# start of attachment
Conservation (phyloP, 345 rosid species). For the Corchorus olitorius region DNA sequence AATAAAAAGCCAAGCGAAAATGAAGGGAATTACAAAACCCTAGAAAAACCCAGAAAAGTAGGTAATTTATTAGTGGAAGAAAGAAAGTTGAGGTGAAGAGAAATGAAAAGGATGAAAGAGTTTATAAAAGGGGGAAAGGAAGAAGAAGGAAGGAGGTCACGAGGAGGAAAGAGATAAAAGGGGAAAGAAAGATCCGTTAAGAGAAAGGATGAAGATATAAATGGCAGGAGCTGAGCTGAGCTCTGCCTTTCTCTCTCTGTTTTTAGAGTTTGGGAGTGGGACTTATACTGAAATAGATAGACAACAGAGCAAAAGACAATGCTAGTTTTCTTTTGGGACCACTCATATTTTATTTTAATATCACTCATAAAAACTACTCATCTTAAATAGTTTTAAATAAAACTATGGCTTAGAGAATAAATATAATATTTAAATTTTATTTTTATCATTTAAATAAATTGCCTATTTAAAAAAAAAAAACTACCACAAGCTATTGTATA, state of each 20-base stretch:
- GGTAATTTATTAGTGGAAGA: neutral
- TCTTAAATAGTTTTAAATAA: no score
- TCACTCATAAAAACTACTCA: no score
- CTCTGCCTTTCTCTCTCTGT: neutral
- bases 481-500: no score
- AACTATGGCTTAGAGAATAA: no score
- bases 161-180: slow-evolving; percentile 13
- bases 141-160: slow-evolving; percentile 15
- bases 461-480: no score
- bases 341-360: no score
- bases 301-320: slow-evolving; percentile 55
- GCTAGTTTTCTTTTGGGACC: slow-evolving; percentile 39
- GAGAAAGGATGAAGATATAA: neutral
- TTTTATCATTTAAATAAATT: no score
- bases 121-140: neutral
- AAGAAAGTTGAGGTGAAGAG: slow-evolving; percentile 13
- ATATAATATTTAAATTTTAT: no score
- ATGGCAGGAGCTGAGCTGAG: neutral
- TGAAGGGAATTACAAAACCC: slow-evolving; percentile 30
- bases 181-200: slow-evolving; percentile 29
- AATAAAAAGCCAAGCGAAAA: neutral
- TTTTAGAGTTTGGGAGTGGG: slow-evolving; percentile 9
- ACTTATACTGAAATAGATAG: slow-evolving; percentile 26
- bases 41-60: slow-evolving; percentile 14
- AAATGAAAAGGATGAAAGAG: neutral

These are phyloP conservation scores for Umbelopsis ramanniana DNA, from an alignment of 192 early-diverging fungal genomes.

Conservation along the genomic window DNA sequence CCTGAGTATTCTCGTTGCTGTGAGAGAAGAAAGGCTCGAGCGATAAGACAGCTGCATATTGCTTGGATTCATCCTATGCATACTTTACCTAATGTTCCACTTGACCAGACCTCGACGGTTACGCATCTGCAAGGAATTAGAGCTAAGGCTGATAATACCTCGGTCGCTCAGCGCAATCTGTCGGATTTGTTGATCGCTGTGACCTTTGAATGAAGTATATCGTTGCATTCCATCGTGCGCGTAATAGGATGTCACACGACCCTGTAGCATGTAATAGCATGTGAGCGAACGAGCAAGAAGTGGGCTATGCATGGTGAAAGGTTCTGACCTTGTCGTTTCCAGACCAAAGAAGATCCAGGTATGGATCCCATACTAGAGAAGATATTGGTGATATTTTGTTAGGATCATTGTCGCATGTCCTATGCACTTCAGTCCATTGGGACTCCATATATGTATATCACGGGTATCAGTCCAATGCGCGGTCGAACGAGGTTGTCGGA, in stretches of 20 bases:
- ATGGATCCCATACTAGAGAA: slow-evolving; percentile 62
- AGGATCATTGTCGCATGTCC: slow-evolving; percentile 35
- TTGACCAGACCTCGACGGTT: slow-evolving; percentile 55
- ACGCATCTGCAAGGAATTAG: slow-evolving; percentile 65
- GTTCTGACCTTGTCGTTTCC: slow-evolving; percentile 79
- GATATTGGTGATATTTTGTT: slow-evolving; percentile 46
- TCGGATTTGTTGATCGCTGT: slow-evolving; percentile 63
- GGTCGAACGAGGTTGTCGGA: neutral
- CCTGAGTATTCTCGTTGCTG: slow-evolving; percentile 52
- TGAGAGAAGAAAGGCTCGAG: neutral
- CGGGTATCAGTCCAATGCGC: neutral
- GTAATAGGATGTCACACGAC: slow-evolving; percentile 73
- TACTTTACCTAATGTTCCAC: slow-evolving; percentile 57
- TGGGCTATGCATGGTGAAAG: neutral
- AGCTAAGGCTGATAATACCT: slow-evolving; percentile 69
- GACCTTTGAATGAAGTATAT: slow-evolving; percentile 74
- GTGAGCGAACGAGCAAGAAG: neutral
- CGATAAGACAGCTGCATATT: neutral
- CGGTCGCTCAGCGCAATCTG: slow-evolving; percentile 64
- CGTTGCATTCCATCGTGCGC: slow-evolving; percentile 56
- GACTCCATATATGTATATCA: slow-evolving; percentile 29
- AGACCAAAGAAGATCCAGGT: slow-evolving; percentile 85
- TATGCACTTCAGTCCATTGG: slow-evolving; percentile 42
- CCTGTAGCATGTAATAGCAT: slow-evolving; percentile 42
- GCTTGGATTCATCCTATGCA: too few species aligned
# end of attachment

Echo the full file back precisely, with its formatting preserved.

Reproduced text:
Conservation (phyloP, 345 rosid species). For the Corchorus olitorius region DNA sequence AATAAAAAGCCAAGCGAAAATGAAGGGAATTACAAAACCCTAGAAAAACCCAGAAAAGTAGGTAATTTATTAGTGGAAGAAAGAAAGTTGAGGTGAAGAGAAATGAAAAGGATGAAAGAGTTTATAAAAGGGGGAAAGGAAGAAGAAGGAAGGAGGTCACGAGGAGGAAAGAGATAAAAGGGGAAAGAAAGATCCGTTAAGAGAAAGGATGAAGATATAAATGGCAGGAGCTGAGCTGAGCTCTGCCTTTCTCTCTCTGTTTTTAGAGTTTGGGAGTGGGACTTATACTGAAATAGATAGACAACAGAGCAAAAGACAATGCTAGTTTTCTTTTGGGACCACTCATATTTTATTTTAATATCACTCATAAAAACTACTCATCTTAAATAGTTTTAAATAAAACTATGGCTTAGAGAATAAATATAATATTTAAATTTTATTTTTATCATTTAAATAAATTGCCTATTTAAAAAAAAAAAACTACCACAAGCTATTGTATA, state of each 20-base stretch:
- GGTAATTTATTAGTGGAAGA: neutral
- TCTTAAATAGTTTTAAATAA: no score
- TCACTCATAAAAACTACTCA: no score
- CTCTGCCTTTCTCTCTCTGT: neutral
- bases 481-500: no score
- AACTATGGCTTAGAGAATAA: no score
- bases 161-180: slow-evolving; percentile 13
- bases 141-160: slow-evolving; percentile 15
- bases 461-480: no score
- bases 341-360: no score
- bases 301-320: slow-evolving; percentile 55
- GCTAGTTTTCTTTTGGGACC: slow-evolving; percentile 39
- GAGAAAGGATGAAGATATAA: neutral
- TTTTATCATTTAAATAAATT: no score
- bases 121-140: neutral
- AAGAAAGTTGAGGTGAAGAG: slow-evolving; percentile 13
- ATATAATATTTAAATTTTAT: no score
- ATGGCAGGAGCTGAGCTGAG: neutral
- TGAAGGGAATTACAAAACCC: slow-evolving; percentile 30
- bases 181-200: slow-evolving; percentile 29
- AATAAAAAGCCAAGCGAAAA: neutral
- TTTTAGAGTTTGGGAGTGGG: slow-evolving; percentile 9
- ACTTATACTGAAATAGATAG: slow-evolving; percentile 26
- bases 41-60: slow-evolving; percentile 14
- AAATGAAAAGGATGAAAGAG: neutral

These are phyloP conservation scores for Umbelopsis ramanniana DNA, from an alignment of 192 early-diverging fungal genomes.

Conservation along the genomic window DNA sequence CCTGAGTATTCTCGTTGCTGTGAGAGAAGAAAGGCTCGAGCGATAAGACAGCTGCATATTGCTTGGATTCATCCTATGCATACTTTACCTAATGTTCCACTTGACCAGACCTCGACGGTTACGCATCTGCAAGGAATTAGAGCTAAGGCTGATAATACCTCGGTCGCTCAGCGCAATCTGTCGGATTTGTTGATCGCTGTGACCTTTGAATGAAGTATATCGTTGCATTCCATCGTGCGCGTAATAGGATGTCACACGACCCTGTAGCATGTAATAGCATGTGAGCGAACGAGCAAGAAGTGGGCTATGCATGGTGAAAGGTTCTGACCTTGTCGTTTCCAGACCAAAGAAGATCCAGGTATGGATCCCATACTAGAGAAGATATTGGTGATATTTTGTTAGGATCATTGTCGCATGTCCTATGCACTTCAGTCCATTGGGACTCCATATATGTATATCACGGGTATCAGTCCAATGCGCGGTCGAACGAGGTTGTCGGA, in stretches of 20 bases:
- ATGGATCCCATACTAGAGAA: slow-evolving; percentile 62
- AGGATCATTGTCGCATGTCC: slow-evolving; percentile 35
- TTGACCAGACCTCGACGGTT: slow-evolving; percentile 55
- ACGCATCTGCAAGGAATTAG: slow-evolving; percentile 65
- GTTCTGACCTTGTCGTTTCC: slow-evolving; percentile 79
- GATATTGGTGATATTTTGTT: slow-evolving; percentile 46
- TCGGATTTGTTGATCGCTGT: slow-evolving; percentile 63
- GGTCGAACGAGGTTGTCGGA: neutral
- CCTGAGTATTCTCGTTGCTG: slow-evolving; percentile 52
- TGAGAGAAGAAAGGCTCGAG: neutral
- CGGGTATCAGTCCAATGCGC: neutral
- GTAATAGGATGTCACACGAC: slow-evolving; percentile 73
- TACTTTACCTAATGTTCCAC: slow-evolving; percentile 57
- TGGGCTATGCATGGTGAAAG: neutral
- AGCTAAGGCTGATAATACCT: slow-evolving; percentile 69
- GACCTTTGAATGAAGTATAT: slow-evolving; percentile 74
- GTGAGCGAACGAGCAAGAAG: neutral
- CGATAAGACAGCTGCATATT: neutral
- CGGTCGCTCAGCGCAATCTG: slow-evolving; percentile 64
- CGTTGCATTCCATCGTGCGC: slow-evolving; percentile 56
- GACTCCATATATGTATATCA: slow-evolving; percentile 29
- AGACCAAAGAAGATCCAGGT: slow-evolving; percentile 85
- TATGCACTTCAGTCCATTGG: slow-evolving; percentile 42
- CCTGTAGCATGTAATAGCAT: slow-evolving; percentile 42
- GCTTGGATTCATCCTATGCA: too few species aligned